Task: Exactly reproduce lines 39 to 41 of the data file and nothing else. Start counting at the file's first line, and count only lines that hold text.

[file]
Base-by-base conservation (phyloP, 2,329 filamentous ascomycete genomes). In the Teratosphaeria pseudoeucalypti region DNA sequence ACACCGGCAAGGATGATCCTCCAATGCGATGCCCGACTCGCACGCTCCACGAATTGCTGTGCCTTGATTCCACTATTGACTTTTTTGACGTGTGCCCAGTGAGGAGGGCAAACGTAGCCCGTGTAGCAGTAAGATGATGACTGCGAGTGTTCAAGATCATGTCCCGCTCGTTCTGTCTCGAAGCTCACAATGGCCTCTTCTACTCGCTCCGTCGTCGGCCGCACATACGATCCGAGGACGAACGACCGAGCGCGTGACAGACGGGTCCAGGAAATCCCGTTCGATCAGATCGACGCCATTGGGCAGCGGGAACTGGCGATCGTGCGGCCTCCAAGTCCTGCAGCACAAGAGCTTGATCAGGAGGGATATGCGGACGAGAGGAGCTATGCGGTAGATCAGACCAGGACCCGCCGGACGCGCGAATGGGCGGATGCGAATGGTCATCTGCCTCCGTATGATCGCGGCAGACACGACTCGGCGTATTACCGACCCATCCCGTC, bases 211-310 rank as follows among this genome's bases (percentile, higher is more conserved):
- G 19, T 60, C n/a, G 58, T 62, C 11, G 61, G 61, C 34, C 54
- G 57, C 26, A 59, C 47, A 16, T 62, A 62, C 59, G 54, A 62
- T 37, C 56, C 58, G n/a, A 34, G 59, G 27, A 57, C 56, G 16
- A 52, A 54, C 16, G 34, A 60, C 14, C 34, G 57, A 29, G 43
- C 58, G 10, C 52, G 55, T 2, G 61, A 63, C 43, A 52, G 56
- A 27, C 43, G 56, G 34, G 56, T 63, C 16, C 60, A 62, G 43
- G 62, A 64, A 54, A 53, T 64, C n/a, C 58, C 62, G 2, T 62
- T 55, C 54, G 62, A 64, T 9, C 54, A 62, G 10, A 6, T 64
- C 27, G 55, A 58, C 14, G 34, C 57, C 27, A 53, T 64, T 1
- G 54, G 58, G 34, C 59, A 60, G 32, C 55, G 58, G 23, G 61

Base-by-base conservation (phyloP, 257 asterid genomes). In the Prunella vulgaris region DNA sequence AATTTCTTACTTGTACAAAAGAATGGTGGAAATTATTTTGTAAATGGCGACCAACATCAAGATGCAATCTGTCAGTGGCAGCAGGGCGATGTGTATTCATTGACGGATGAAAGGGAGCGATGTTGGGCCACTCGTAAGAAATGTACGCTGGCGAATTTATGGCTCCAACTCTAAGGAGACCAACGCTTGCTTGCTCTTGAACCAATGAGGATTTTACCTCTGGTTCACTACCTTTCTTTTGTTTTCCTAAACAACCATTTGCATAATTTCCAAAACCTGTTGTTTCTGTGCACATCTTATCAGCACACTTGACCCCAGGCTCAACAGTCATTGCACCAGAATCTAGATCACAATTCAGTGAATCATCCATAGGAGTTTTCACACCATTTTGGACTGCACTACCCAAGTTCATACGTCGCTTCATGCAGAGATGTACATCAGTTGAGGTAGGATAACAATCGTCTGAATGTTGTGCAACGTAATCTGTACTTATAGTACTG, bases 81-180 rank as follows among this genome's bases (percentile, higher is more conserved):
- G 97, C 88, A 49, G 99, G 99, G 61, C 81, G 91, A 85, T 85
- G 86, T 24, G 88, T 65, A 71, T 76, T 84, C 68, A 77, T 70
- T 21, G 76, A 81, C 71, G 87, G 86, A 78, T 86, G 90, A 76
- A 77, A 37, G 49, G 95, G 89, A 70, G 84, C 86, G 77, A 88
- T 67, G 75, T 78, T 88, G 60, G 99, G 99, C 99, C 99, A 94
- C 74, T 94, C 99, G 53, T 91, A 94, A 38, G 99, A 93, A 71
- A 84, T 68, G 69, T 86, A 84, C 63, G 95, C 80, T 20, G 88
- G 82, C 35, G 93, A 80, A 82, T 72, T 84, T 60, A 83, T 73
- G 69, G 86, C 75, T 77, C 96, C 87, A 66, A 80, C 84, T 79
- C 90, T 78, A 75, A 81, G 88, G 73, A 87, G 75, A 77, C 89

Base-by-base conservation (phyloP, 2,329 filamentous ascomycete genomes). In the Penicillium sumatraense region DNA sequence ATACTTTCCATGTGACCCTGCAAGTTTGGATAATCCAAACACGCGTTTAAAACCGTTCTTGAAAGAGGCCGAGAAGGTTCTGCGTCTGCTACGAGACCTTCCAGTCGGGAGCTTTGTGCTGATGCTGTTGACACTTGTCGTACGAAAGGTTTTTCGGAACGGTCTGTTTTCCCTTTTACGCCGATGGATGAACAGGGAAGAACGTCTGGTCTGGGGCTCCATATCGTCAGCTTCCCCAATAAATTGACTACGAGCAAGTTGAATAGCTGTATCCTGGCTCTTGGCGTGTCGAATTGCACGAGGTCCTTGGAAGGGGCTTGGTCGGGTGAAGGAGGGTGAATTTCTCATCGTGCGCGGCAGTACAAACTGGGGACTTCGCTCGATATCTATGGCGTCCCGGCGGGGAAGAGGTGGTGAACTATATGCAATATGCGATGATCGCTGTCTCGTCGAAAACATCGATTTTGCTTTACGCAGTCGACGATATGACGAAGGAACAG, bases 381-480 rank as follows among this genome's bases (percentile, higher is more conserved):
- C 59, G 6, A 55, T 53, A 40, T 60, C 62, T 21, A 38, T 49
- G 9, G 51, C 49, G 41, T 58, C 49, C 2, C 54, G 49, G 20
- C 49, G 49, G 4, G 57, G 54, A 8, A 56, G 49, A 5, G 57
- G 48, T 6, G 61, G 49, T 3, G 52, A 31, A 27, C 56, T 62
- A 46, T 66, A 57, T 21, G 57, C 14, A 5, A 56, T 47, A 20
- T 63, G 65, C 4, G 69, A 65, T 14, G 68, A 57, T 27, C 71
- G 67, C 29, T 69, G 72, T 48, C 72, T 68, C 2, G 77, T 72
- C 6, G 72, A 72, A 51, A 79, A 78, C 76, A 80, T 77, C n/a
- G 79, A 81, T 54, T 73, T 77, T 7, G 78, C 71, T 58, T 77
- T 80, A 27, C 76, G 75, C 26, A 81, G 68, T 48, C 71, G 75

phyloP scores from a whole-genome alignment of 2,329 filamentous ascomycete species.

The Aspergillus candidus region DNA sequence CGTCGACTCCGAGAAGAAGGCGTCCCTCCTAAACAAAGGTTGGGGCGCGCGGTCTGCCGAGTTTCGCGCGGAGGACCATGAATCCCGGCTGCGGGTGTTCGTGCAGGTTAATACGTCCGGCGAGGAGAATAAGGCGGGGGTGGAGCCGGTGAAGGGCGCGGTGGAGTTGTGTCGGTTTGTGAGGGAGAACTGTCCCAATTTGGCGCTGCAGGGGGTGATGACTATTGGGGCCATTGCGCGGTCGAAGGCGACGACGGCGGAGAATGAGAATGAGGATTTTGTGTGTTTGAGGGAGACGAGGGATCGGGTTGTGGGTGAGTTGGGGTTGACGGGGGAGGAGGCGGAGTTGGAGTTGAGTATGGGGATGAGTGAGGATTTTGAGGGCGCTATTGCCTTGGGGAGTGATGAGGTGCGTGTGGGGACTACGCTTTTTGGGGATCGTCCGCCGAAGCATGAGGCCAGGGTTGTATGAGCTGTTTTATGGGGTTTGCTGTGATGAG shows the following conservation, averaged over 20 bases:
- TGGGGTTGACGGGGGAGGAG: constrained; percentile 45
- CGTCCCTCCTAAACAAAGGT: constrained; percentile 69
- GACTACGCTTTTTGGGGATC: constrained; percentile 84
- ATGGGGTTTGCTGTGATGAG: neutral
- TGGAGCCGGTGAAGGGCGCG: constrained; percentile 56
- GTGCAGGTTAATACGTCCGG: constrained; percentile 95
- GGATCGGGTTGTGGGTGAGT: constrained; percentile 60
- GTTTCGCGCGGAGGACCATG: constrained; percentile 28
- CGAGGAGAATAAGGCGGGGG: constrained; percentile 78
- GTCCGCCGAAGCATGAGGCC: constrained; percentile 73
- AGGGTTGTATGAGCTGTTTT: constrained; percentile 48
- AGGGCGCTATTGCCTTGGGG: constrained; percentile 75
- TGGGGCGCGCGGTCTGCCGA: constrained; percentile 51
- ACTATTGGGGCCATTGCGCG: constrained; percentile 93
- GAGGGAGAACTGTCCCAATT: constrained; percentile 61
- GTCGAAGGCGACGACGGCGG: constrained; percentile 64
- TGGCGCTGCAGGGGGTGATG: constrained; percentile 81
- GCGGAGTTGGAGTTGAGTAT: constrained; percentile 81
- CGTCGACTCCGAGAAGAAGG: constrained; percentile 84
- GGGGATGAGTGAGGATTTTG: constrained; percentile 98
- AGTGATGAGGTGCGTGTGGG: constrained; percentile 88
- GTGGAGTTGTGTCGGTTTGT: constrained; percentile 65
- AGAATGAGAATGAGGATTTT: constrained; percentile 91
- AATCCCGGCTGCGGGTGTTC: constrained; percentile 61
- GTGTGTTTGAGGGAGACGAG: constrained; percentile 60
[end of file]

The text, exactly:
- ATGGGGTTTGCTGTGATGAG: neutral
- TGGAGCCGGTGAAGGGCGCG: constrained; percentile 56
- GTGCAGGTTAATACGTCCGG: constrained; percentile 95